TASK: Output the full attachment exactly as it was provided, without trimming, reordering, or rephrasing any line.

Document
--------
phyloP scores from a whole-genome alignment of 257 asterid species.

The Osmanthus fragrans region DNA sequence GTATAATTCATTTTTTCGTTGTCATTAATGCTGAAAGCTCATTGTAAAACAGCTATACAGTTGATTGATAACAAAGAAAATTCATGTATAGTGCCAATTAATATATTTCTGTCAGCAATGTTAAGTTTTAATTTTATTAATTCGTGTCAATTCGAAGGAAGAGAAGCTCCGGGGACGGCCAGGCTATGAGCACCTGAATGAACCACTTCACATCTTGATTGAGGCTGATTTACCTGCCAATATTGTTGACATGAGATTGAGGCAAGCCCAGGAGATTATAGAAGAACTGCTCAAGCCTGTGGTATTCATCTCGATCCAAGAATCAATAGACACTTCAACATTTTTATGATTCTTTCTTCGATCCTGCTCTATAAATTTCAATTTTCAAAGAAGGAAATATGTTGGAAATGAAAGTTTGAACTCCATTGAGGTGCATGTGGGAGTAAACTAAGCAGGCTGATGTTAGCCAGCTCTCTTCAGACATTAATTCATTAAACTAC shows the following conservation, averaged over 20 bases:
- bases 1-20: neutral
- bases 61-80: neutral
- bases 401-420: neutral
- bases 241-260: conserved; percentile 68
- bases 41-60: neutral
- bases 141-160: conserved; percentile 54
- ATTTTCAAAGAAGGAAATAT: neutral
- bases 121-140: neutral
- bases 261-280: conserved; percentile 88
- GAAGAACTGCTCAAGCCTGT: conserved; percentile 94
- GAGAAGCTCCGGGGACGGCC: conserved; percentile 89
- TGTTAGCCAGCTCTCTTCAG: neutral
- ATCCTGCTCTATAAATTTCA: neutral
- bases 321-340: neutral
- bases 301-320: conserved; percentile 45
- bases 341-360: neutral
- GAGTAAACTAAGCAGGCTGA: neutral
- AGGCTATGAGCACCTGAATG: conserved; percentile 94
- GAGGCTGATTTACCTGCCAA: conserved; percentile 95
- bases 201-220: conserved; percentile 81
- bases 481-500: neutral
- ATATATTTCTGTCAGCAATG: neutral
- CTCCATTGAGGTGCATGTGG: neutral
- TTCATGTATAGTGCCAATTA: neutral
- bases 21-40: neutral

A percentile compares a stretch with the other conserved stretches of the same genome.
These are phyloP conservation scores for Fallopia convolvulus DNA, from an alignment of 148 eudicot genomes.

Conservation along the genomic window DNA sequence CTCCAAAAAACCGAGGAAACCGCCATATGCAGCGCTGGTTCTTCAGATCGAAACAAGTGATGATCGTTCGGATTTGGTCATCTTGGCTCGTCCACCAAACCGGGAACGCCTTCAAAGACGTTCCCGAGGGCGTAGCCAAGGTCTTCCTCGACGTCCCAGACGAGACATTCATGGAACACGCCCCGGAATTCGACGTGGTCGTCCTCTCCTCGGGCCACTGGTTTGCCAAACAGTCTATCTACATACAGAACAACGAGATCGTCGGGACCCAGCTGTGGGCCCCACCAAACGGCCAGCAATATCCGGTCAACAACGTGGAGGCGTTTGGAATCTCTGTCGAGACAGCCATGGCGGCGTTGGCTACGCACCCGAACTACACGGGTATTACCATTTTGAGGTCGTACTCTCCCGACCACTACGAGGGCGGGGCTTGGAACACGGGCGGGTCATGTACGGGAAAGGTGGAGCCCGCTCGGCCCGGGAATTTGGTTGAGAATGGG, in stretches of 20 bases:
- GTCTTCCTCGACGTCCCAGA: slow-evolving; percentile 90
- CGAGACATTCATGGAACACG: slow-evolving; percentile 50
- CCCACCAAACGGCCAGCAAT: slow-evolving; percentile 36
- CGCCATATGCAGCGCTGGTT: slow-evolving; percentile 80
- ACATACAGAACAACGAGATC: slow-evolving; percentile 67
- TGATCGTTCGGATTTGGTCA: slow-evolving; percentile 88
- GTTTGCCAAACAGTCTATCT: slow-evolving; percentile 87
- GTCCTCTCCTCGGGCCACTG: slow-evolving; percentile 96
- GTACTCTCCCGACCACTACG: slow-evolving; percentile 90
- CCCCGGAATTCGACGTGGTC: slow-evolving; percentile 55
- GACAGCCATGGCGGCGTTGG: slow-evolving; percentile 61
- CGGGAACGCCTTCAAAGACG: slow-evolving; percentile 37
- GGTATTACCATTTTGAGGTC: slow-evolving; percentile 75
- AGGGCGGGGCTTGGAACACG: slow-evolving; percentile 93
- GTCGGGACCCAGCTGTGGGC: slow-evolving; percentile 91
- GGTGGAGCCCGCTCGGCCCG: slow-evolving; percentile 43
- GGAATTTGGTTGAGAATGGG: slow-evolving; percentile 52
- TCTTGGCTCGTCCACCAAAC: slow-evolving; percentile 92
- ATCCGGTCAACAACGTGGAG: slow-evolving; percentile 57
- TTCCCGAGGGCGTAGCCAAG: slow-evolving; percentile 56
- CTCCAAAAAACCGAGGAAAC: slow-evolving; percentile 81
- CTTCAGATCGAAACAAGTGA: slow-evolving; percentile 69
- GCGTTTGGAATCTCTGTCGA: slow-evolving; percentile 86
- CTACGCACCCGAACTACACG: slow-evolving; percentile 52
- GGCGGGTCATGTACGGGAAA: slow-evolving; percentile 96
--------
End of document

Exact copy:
phyloP scores from a whole-genome alignment of 257 asterid species.

The Osmanthus fragrans region DNA sequence GTATAATTCATTTTTTCGTTGTCATTAATGCTGAAAGCTCATTGTAAAACAGCTATACAGTTGATTGATAACAAAGAAAATTCATGTATAGTGCCAATTAATATATTTCTGTCAGCAATGTTAAGTTTTAATTTTATTAATTCGTGTCAATTCGAAGGAAGAGAAGCTCCGGGGACGGCCAGGCTATGAGCACCTGAATGAACCACTTCACATCTTGATTGAGGCTGATTTACCTGCCAATATTGTTGACATGAGATTGAGGCAAGCCCAGGAGATTATAGAAGAACTGCTCAAGCCTGTGGTATTCATCTCGATCCAAGAATCAATAGACACTTCAACATTTTTATGATTCTTTCTTCGATCCTGCTCTATAAATTTCAATTTTCAAAGAAGGAAATATGTTGGAAATGAAAGTTTGAACTCCATTGAGGTGCATGTGGGAGTAAACTAAGCAGGCTGATGTTAGCCAGCTCTCTTCAGACATTAATTCATTAAACTAC shows the following conservation, averaged over 20 bases:
- bases 1-20: neutral
- bases 61-80: neutral
- bases 401-420: neutral
- bases 241-260: conserved; percentile 68
- bases 41-60: neutral
- bases 141-160: conserved; percentile 54
- ATTTTCAAAGAAGGAAATAT: neutral
- bases 121-140: neutral
- bases 261-280: conserved; percentile 88
- GAAGAACTGCTCAAGCCTGT: conserved; percentile 94
- GAGAAGCTCCGGGGACGGCC: conserved; percentile 89
- TGTTAGCCAGCTCTCTTCAG: neutral
- ATCCTGCTCTATAAATTTCA: neutral
- bases 321-340: neutral
- bases 301-320: conserved; percentile 45
- bases 341-360: neutral
- GAGTAAACTAAGCAGGCTGA: neutral
- AGGCTATGAGCACCTGAATG: conserved; percentile 94
- GAGGCTGATTTACCTGCCAA: conserved; percentile 95
- bases 201-220: conserved; percentile 81
- bases 481-500: neutral
- ATATATTTCTGTCAGCAATG: neutral
- CTCCATTGAGGTGCATGTGG: neutral
- TTCATGTATAGTGCCAATTA: neutral
- bases 21-40: neutral

A percentile compares a stretch with the other conserved stretches of the same genome.
These are phyloP conservation scores for Fallopia convolvulus DNA, from an alignment of 148 eudicot genomes.

Conservation along the genomic window DNA sequence CTCCAAAAAACCGAGGAAACCGCCATATGCAGCGCTGGTTCTTCAGATCGAAACAAGTGATGATCGTTCGGATTTGGTCATCTTGGCTCGTCCACCAAACCGGGAACGCCTTCAAAGACGTTCCCGAGGGCGTAGCCAAGGTCTTCCTCGACGTCCCAGACGAGACATTCATGGAACACGCCCCGGAATTCGACGTGGTCGTCCTCTCCTCGGGCCACTGGTTTGCCAAACAGTCTATCTACATACAGAACAACGAGATCGTCGGGACCCAGCTGTGGGCCCCACCAAACGGCCAGCAATATCCGGTCAACAACGTGGAGGCGTTTGGAATCTCTGTCGAGACAGCCATGGCGGCGTTGGCTACGCACCCGAACTACACGGGTATTACCATTTTGAGGTCGTACTCTCCCGACCACTACGAGGGCGGGGCTTGGAACACGGGCGGGTCATGTACGGGAAAGGTGGAGCCCGCTCGGCCCGGGAATTTGGTTGAGAATGGG, in stretches of 20 bases:
- GTCTTCCTCGACGTCCCAGA: slow-evolving; percentile 90
- CGAGACATTCATGGAACACG: slow-evolving; percentile 50
- CCCACCAAACGGCCAGCAAT: slow-evolving; percentile 36
- CGCCATATGCAGCGCTGGTT: slow-evolving; percentile 80
- ACATACAGAACAACGAGATC: slow-evolving; percentile 67
- TGATCGTTCGGATTTGGTCA: slow-evolving; percentile 88
- GTTTGCCAAACAGTCTATCT: slow-evolving; percentile 87
- GTCCTCTCCTCGGGCCACTG: slow-evolving; percentile 96
- GTACTCTCCCGACCACTACG: slow-evolving; percentile 90
- CCCCGGAATTCGACGTGGTC: slow-evolving; percentile 55
- GACAGCCATGGCGGCGTTGG: slow-evolving; percentile 61
- CGGGAACGCCTTCAAAGACG: slow-evolving; percentile 37
- GGTATTACCATTTTGAGGTC: slow-evolving; percentile 75
- AGGGCGGGGCTTGGAACACG: slow-evolving; percentile 93
- GTCGGGACCCAGCTGTGGGC: slow-evolving; percentile 91
- GGTGGAGCCCGCTCGGCCCG: slow-evolving; percentile 43
- GGAATTTGGTTGAGAATGGG: slow-evolving; percentile 52
- TCTTGGCTCGTCCACCAAAC: slow-evolving; percentile 92
- ATCCGGTCAACAACGTGGAG: slow-evolving; percentile 57
- TTCCCGAGGGCGTAGCCAAG: slow-evolving; percentile 56
- CTCCAAAAAACCGAGGAAAC: slow-evolving; percentile 81
- CTTCAGATCGAAACAAGTGA: slow-evolving; percentile 69
- GCGTTTGGAATCTCTGTCGA: slow-evolving; percentile 86
- CTACGCACCCGAACTACACG: slow-evolving; percentile 52
- GGCGGGTCATGTACGGGAAA: slow-evolving; percentile 96